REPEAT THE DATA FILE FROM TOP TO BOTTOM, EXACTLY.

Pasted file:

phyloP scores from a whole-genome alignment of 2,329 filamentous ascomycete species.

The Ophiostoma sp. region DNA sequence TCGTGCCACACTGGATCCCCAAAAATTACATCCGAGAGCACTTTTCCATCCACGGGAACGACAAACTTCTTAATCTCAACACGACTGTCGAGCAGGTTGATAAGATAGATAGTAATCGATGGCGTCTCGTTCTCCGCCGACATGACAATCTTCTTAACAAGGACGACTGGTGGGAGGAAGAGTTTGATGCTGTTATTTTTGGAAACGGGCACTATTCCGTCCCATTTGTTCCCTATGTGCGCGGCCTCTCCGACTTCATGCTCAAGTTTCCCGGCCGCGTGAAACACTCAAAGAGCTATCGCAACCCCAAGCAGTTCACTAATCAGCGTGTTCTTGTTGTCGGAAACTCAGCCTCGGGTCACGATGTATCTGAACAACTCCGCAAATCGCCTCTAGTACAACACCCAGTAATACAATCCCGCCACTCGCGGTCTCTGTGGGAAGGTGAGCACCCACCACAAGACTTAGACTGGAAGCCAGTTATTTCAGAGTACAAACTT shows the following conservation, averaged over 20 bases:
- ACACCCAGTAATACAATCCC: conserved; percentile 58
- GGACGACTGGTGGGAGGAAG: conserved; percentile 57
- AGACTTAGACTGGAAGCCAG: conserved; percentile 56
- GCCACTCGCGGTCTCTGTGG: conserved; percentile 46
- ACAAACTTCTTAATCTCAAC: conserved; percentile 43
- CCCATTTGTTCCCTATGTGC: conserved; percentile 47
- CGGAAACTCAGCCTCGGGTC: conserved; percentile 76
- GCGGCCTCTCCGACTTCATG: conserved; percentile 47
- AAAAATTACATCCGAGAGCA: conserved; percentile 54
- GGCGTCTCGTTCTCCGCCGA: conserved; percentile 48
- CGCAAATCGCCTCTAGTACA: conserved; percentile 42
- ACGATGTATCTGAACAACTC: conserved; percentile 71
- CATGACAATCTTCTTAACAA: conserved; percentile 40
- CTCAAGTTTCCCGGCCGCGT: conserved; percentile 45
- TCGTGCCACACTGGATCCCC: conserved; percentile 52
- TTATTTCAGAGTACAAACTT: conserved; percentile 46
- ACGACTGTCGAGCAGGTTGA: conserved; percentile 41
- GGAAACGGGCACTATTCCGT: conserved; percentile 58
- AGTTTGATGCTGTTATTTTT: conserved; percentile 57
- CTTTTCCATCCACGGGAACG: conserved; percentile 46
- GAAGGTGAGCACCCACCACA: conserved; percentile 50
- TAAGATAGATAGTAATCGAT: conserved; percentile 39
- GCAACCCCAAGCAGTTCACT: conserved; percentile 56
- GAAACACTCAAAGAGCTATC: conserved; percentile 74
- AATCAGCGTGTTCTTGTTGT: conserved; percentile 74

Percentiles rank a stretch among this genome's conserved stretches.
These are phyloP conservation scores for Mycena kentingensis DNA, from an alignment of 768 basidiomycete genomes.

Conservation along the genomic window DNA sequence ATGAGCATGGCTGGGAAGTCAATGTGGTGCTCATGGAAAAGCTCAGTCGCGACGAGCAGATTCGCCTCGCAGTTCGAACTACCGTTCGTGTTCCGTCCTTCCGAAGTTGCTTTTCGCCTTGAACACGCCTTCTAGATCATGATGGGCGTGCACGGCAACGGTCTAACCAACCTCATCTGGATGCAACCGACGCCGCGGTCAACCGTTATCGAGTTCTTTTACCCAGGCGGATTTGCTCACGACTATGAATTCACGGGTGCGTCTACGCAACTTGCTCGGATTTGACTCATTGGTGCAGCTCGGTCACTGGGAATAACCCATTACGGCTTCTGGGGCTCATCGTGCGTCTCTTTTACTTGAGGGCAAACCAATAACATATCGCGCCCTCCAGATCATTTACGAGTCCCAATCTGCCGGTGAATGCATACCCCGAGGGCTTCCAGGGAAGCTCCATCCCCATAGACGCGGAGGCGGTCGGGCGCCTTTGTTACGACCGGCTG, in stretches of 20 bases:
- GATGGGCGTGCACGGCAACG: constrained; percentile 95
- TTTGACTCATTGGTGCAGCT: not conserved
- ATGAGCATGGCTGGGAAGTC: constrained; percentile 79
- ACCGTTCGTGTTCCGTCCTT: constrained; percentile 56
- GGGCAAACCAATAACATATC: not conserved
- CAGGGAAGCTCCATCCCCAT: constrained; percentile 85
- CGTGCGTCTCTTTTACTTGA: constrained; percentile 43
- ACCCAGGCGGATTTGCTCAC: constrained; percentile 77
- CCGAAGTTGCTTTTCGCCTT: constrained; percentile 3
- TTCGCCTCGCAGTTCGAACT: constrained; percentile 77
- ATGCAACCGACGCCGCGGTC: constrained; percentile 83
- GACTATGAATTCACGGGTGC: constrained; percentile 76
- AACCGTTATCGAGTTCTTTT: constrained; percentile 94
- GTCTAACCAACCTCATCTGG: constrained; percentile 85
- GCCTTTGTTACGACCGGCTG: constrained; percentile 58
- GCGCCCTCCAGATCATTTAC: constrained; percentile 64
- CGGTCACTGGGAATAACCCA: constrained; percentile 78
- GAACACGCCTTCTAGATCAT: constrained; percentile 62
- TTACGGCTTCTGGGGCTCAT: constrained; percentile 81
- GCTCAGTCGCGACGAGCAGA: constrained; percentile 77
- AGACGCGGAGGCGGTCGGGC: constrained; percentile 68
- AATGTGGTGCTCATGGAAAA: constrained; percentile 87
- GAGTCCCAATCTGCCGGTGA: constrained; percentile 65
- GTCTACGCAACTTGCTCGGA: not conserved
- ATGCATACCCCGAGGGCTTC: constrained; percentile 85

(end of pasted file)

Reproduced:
phyloP scores from a whole-genome alignment of 2,329 filamentous ascomycete species.

The Ophiostoma sp. region DNA sequence TCGTGCCACACTGGATCCCCAAAAATTACATCCGAGAGCACTTTTCCATCCACGGGAACGACAAACTTCTTAATCTCAACACGACTGTCGAGCAGGTTGATAAGATAGATAGTAATCGATGGCGTCTCGTTCTCCGCCGACATGACAATCTTCTTAACAAGGACGACTGGTGGGAGGAAGAGTTTGATGCTGTTATTTTTGGAAACGGGCACTATTCCGTCCCATTTGTTCCCTATGTGCGCGGCCTCTCCGACTTCATGCTCAAGTTTCCCGGCCGCGTGAAACACTCAAAGAGCTATCGCAACCCCAAGCAGTTCACTAATCAGCGTGTTCTTGTTGTCGGAAACTCAGCCTCGGGTCACGATGTATCTGAACAACTCCGCAAATCGCCTCTAGTACAACACCCAGTAATACAATCCCGCCACTCGCGGTCTCTGTGGGAAGGTGAGCACCCACCACAAGACTTAGACTGGAAGCCAGTTATTTCAGAGTACAAACTT shows the following conservation, averaged over 20 bases:
- ACACCCAGTAATACAATCCC: conserved; percentile 58
- GGACGACTGGTGGGAGGAAG: conserved; percentile 57
- AGACTTAGACTGGAAGCCAG: conserved; percentile 56
- GCCACTCGCGGTCTCTGTGG: conserved; percentile 46
- ACAAACTTCTTAATCTCAAC: conserved; percentile 43
- CCCATTTGTTCCCTATGTGC: conserved; percentile 47
- CGGAAACTCAGCCTCGGGTC: conserved; percentile 76
- GCGGCCTCTCCGACTTCATG: conserved; percentile 47
- AAAAATTACATCCGAGAGCA: conserved; percentile 54
- GGCGTCTCGTTCTCCGCCGA: conserved; percentile 48
- CGCAAATCGCCTCTAGTACA: conserved; percentile 42
- ACGATGTATCTGAACAACTC: conserved; percentile 71
- CATGACAATCTTCTTAACAA: conserved; percentile 40
- CTCAAGTTTCCCGGCCGCGT: conserved; percentile 45
- TCGTGCCACACTGGATCCCC: conserved; percentile 52
- TTATTTCAGAGTACAAACTT: conserved; percentile 46
- ACGACTGTCGAGCAGGTTGA: conserved; percentile 41
- GGAAACGGGCACTATTCCGT: conserved; percentile 58
- AGTTTGATGCTGTTATTTTT: conserved; percentile 57
- CTTTTCCATCCACGGGAACG: conserved; percentile 46
- GAAGGTGAGCACCCACCACA: conserved; percentile 50
- TAAGATAGATAGTAATCGAT: conserved; percentile 39
- GCAACCCCAAGCAGTTCACT: conserved; percentile 56
- GAAACACTCAAAGAGCTATC: conserved; percentile 74
- AATCAGCGTGTTCTTGTTGT: conserved; percentile 74

Percentiles rank a stretch among this genome's conserved stretches.
These are phyloP conservation scores for Mycena kentingensis DNA, from an alignment of 768 basidiomycete genomes.

Conservation along the genomic window DNA sequence ATGAGCATGGCTGGGAAGTCAATGTGGTGCTCATGGAAAAGCTCAGTCGCGACGAGCAGATTCGCCTCGCAGTTCGAACTACCGTTCGTGTTCCGTCCTTCCGAAGTTGCTTTTCGCCTTGAACACGCCTTCTAGATCATGATGGGCGTGCACGGCAACGGTCTAACCAACCTCATCTGGATGCAACCGACGCCGCGGTCAACCGTTATCGAGTTCTTTTACCCAGGCGGATTTGCTCACGACTATGAATTCACGGGTGCGTCTACGCAACTTGCTCGGATTTGACTCATTGGTGCAGCTCGGTCACTGGGAATAACCCATTACGGCTTCTGGGGCTCATCGTGCGTCTCTTTTACTTGAGGGCAAACCAATAACATATCGCGCCCTCCAGATCATTTACGAGTCCCAATCTGCCGGTGAATGCATACCCCGAGGGCTTCCAGGGAAGCTCCATCCCCATAGACGCGGAGGCGGTCGGGCGCCTTTGTTACGACCGGCTG, in stretches of 20 bases:
- GATGGGCGTGCACGGCAACG: constrained; percentile 95
- TTTGACTCATTGGTGCAGCT: not conserved
- ATGAGCATGGCTGGGAAGTC: constrained; percentile 79
- ACCGTTCGTGTTCCGTCCTT: constrained; percentile 56
- GGGCAAACCAATAACATATC: not conserved
- CAGGGAAGCTCCATCCCCAT: constrained; percentile 85
- CGTGCGTCTCTTTTACTTGA: constrained; percentile 43
- ACCCAGGCGGATTTGCTCAC: constrained; percentile 77
- CCGAAGTTGCTTTTCGCCTT: constrained; percentile 3
- TTCGCCTCGCAGTTCGAACT: constrained; percentile 77
- ATGCAACCGACGCCGCGGTC: constrained; percentile 83
- GACTATGAATTCACGGGTGC: constrained; percentile 76
- AACCGTTATCGAGTTCTTTT: constrained; percentile 94
- GTCTAACCAACCTCATCTGG: constrained; percentile 85
- GCCTTTGTTACGACCGGCTG: constrained; percentile 58
- GCGCCCTCCAGATCATTTAC: constrained; percentile 64
- CGGTCACTGGGAATAACCCA: constrained; percentile 78
- GAACACGCCTTCTAGATCAT: constrained; percentile 62
- TTACGGCTTCTGGGGCTCAT: constrained; percentile 81
- GCTCAGTCGCGACGAGCAGA: constrained; percentile 77
- AGACGCGGAGGCGGTCGGGC: constrained; percentile 68
- AATGTGGTGCTCATGGAAAA: constrained; percentile 87
- GAGTCCCAATCTGCCGGTGA: constrained; percentile 65
- GTCTACGCAACTTGCTCGGA: not conserved
- ATGCATACCCCGAGGGCTTC: constrained; percentile 85